Iron Sky

Iron Sky


Reviewed by: Owen Van Spall

Despite the appalling legacy of crimes against humanity the Nazis left behind them, let's admit it, it doesn't take more than a light shove to push the jackbooted, trenchcoated warriors of the master race into the safer realms of camp comedy.

There are no shortage of intriguing theories as to why it remains so satisfying to mine Hitler's regime for laughs. The Nazis were so staggeringly vicious, on such a grand scale, that perhaps only the absurd heights of comedy can really pose as an adequate response, as opposed to a more worthy but doomed effort to address all their horrors into two hours of serious film. Given their predilections for borderline fetishistic leather uniforms, organising legions of robotic goose-stepping youths, and day-long speeches at scream volume about the predestined glory of the master race, the Nazis might as well have painted bullseyes on their chests for the comedians of the world to take aim at.

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Artists and comedians seemed to have realised the comedy opportunities from the early days of the Nazis' rise to power in 1930s Germany. During the Second World War, Allied propagandists had fun recutting and re-scoring Nazi rally footage to the soundtrack of silly ditties. Today, the internet allows for essentially the same thing, with Bruno Gantz's epic performance as Hitler in the 2004 film Downfall becoming an internet sensation as hordes of Youtube subscribers re-subtitle the now notorious “meltdown scene” towards the film's end. Chaplin's iconic take on the Fuhrer's pomposity in The Great Dictator, probably remains the ultimate sending up of the Nazis, and is given a respectful nod in one of the better running jokes in Iron Sky.

Director Timo Vuorensola's film sends the Nazis up, too, literally in fact, to the Moon. Drawing on the rich thread of secret weapons theories that has long been part of the Nazi mystique, particularly the Nazi's association with rocket and jet technological developments, the central concept of the film's plot is that, in 1945, the Nazi's fled defeat at the hands of the Allies to form a colony on the dark side of the Moon. Over the 70 years between then and when the film's plot begins, the Nazis were busy building a gigantic space fortress, naturally in the shape of a swastika, and a massive armada of flying saucers that could one day carry them back to Earth where they can conquer the 'untermenschen' once and for all.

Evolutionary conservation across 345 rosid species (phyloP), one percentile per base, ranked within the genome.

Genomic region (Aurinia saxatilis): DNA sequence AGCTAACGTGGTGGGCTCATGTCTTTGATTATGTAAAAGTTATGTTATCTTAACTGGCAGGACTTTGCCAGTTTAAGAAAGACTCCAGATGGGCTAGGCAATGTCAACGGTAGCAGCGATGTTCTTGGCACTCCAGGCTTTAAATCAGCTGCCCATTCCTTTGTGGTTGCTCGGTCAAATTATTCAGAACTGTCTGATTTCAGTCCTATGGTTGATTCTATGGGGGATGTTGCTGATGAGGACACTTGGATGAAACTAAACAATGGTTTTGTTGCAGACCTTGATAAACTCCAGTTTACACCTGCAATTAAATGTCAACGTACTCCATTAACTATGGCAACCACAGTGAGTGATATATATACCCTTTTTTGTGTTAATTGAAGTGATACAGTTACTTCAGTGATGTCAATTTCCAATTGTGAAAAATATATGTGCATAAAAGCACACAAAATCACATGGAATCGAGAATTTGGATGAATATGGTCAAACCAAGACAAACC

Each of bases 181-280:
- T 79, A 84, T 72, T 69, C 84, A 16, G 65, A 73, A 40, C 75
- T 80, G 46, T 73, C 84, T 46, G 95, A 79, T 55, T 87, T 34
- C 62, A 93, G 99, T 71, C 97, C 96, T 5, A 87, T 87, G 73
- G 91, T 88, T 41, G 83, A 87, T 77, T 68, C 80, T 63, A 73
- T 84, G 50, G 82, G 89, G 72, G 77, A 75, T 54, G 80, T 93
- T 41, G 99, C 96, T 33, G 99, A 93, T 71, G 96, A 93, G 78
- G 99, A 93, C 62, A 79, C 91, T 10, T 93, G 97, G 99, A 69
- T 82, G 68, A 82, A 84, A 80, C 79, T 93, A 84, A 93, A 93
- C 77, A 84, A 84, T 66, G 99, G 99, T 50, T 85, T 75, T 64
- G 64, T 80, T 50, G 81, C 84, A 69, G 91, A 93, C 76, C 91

What throws their plans into confusion is the sudden arrival of American astronaut James Washington (Christopher Kirby) in a lunar lander, having been launched to the Moon as part of the Sarah Palin-esque American president's re-election campaign. The fact that Washington is black is also a cause for raised eyebrows among the supremacist Nazis, who have their requisite mad scientist convert him into an Aryan with white skin and blonde hair.

Moon Führer Kortzfleisch (Udo Kier) decides the glorious moment of retaking the Earth has arrived sooner than expected, especially as James Washington's tiny smartphone seems to offer the Nazis the advanced technology they need to power their ultimate UFO weapon - the “Gottardammerung” (though the Nazis have been endlessly working on developing weapons technology, there's only so much you can do on the moon it seems and microchip technology appears to have passed them by).

The scheming Nazi General Klaus Adler (Götz Otto), who has his eye on toppling Kortzfleitch, is to be the point man in the Nazi invasion. His first mission is to lead a recon mission to Earth to acquire more smartphones, as Washington's has run out of batteries, a nice if somewhat obvious nod to common complaints about smartphones, and maybe also a dig at Apple's Reich-like dominance.

Arriving on Earth with his Earth history expert and squeeze Renate Richter (Julia Dietze), and the captured Washington, Adler is soon snapped up by the US President's media team. The President's media campaign manager Vivian (Peta Sergeant) sees Adler's Nazi aesthetic and ideological guff as perfect for her election campaign material. Things go awry when Renate inadvertently ends up watching the The Great Dictator in a New York arthouse cinema and becomes disillusioned about the Nazis' true motives. Then the enraged Moon Fuhrer also turns up, giant space-zeppelin battlefleet in tow and impatient to begin the attack.